Archive for the ‘Admissions Advice’ Category
Private vs. public, junior college vs. four-year university, for-profit vs. nonprofit … this college jargon is enough to make anyone’s head spin! Here’s a rundown of what some of these terms mean to help you with your college search.
What’s the Big Difference Between Public and Private?
In a nutshell: The funding. Public schools get most of their funding from state governments and private colleges receive theirs from private donations and tuition.
Junior colleges (sometimes called community colleges) are government-funded two-year colleges that grant associate’s degrees and certificates. Many students attend these schools for a year or two before heading off to a four-year university to complete their degree.
Which Costs More?
This difference in funding often means the sticker price of a public universities is lower than a private institution. The average cost for undergrad tuition and room and board at a public school was $15,022 at a public school, according to 2012-2013 data from the National Center for Education Statistics. Compare that to $39,173 at private nonprofit colleges.
While costs should play a role in your college decision process, don’t write all private colleges just because the average price is higher. You may receive scholarships or grants that make the cost equal to – or less than – a public university.
Are Private Schools More Challenging?
Not necessarily. You hear about academically tough private schools like Harvard and Yale all the time, but there are plenty of public universities that really make you work for good grades. UCLA, West Point, the University of Michigan, and Virginia Tech are just a few examples.
That being said, keep in mind that private schools often try to keep class sizes small. While some public universities are able to do the same, they sometimes have large lecture classes with several hundred students. This can make it difficult for some people to understand the material, let alone show up every day!
No matter what your academic background is, there’s are both public or private schools that will allow you to thrive. Add a few of each to your college list as you continue your college search.
How Are the Student Bodies Different?
Private colleges often have smaller student bodies, but some are just as large as their public peers – this gives you plenty of chances to meet new people. But one big difference can be the number of in-state students. Most public state schools offer lower tuition to local students, so you may find more people from your area at a public university than a private college.
College admissions counselors read hundreds – sometimes thousands – of personal statements every year. That means yours not only has to be good, it has to stand out and make the person reading it want to get to know you. Here’s how you can make that happen:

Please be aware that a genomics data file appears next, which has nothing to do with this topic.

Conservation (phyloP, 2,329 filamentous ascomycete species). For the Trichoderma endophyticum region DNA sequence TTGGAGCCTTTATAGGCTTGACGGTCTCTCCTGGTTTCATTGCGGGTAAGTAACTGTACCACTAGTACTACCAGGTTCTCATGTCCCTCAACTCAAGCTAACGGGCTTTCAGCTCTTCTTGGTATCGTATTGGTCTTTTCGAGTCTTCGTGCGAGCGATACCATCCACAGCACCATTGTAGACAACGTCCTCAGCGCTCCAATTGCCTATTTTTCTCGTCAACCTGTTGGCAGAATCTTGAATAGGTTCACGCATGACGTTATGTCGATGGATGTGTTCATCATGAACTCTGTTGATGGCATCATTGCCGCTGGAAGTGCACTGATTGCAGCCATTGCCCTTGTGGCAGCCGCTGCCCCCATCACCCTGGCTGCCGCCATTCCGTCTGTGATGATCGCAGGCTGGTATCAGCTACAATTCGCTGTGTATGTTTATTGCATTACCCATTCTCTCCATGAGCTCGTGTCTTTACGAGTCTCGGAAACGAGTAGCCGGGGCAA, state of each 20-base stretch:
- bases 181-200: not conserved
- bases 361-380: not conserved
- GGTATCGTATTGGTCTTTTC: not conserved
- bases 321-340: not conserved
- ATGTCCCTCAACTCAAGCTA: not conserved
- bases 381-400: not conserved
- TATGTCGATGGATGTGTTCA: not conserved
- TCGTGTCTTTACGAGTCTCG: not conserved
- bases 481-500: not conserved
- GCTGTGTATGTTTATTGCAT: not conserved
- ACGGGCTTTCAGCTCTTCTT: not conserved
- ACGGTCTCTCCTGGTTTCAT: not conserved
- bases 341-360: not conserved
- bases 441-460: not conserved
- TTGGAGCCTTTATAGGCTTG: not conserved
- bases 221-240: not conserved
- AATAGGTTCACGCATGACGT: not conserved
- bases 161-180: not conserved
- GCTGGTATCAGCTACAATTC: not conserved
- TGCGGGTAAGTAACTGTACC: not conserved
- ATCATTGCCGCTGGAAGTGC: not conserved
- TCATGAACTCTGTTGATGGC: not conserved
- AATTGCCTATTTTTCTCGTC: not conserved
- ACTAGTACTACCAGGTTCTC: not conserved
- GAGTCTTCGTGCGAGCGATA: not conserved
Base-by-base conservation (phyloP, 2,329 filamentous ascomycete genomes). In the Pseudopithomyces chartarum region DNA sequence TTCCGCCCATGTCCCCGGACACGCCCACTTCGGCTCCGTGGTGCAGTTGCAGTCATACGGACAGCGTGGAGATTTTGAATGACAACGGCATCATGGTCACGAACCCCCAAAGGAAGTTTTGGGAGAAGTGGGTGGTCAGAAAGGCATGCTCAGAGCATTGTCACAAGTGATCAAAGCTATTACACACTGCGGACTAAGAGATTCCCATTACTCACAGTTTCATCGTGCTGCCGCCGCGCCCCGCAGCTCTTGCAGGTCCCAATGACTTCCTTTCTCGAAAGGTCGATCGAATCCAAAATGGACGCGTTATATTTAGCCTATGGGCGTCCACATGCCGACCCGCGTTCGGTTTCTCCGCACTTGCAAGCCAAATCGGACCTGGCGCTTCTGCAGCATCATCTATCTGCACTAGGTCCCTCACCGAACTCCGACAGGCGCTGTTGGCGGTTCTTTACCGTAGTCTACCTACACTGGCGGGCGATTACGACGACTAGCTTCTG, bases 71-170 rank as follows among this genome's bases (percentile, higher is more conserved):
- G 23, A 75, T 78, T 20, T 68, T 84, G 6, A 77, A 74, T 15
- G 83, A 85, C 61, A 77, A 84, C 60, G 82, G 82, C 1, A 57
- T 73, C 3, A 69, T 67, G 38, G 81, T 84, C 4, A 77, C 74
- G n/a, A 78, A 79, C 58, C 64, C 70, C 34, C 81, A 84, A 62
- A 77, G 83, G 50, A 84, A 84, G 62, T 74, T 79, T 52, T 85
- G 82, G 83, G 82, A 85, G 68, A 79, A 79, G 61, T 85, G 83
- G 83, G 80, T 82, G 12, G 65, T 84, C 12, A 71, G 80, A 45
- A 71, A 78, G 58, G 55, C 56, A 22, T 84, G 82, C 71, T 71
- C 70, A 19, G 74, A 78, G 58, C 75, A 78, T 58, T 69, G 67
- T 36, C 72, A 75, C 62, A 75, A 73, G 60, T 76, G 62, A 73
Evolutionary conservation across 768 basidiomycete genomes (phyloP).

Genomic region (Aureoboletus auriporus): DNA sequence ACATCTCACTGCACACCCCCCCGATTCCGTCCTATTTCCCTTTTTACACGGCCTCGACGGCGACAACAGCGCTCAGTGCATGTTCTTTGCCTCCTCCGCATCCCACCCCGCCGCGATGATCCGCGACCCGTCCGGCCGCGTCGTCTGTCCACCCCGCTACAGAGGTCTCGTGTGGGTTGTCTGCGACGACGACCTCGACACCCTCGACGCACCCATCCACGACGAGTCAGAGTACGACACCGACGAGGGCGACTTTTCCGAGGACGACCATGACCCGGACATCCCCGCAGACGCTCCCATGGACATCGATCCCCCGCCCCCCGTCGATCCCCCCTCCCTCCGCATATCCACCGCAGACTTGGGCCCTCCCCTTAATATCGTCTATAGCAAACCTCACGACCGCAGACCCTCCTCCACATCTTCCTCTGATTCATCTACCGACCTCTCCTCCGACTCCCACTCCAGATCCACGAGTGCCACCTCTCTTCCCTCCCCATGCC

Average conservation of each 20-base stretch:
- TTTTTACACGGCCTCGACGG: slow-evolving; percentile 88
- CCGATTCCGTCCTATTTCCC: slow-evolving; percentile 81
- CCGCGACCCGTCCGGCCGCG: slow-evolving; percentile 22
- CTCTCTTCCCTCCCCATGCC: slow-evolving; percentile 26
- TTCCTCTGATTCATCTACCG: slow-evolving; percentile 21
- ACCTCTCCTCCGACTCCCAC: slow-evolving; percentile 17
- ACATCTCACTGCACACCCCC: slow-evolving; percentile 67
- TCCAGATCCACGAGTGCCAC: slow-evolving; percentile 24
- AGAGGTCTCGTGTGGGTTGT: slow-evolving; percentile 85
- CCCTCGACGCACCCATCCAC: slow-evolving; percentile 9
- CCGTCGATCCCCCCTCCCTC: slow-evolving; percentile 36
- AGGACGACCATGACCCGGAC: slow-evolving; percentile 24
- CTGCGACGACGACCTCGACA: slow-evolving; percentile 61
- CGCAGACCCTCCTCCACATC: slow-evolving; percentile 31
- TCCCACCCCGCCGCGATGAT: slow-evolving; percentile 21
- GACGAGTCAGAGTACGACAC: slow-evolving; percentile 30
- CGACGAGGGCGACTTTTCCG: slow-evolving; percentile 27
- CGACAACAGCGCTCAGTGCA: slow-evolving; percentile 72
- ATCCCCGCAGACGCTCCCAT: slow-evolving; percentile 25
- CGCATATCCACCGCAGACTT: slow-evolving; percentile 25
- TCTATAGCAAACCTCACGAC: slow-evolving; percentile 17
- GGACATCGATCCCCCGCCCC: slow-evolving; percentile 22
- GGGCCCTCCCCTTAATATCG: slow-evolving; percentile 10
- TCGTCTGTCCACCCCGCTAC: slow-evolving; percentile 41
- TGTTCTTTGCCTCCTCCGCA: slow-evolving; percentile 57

Read the Instructions Before You Start
Every college is different. One school may want you to write a statement about your biggest achievement, while another may ask you to read a book and respond to its main themes. Never send the same essay to every school you’re applying to – follow the directions and make sure each statement is relevant to the college you’re sending it to. Nothing will ruin your chances of getting into your dream school faster than proving you can’t read and follow simple instructions.
Make it Unique, but Don’t Mislead
We often think our own lives are boring, but that doesn’t mean you should create a fake scenario for your personal statement. There’s plenty in your own life that’s unique to you, interesting to other people, and doesn’t need to be embellished. Don’t create tales of poverty or illness when you haven’t really experienced those things – it’ll show in your essay.
If you’re really struggling to think of a creative topic, talk to a teacher, friend, or coach and ask them to help you brainstorm. Someone with a different perspective can point out characteristics or situations you’ve handled that are interesting and essay worthy.
Don’t Compare Yourself to Others
Your big brother may be a football star with a 4.0 GPA, but admissions counselors don’t want to hear about your struggle to live up to him. They want to hear about you. Stop comparing and contrasting and start selling your own strengths. Your college admissions essay is not the place to downplay your accomplishments, so shine the spotlight on your achievements.
Proofread, Proofread, Proofread
You can’t go overboard when you’re proofreading a paper, especially when it’s a piece as important as your personal statement. Sure, one comma splice probably won’t kill your chances of getting into your top-choice school, but a serious spelling error or few missing words just might. After you’ve reread the essay, give it to at least two other people to make sure they catch any errors you miss. Your parents, guidance counselor, people at your school’s tutoring center, or friends will all be happy to help out.
Good luck! And while you’re writing your essay, don’t forget the most important tip of all: Be yourself!
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It’s not just top athletes and science geniuses who are recruited by colleges. In fact, you’re probably being courted by a few schools at the moment – how do you find out which ones are interested in students like you?
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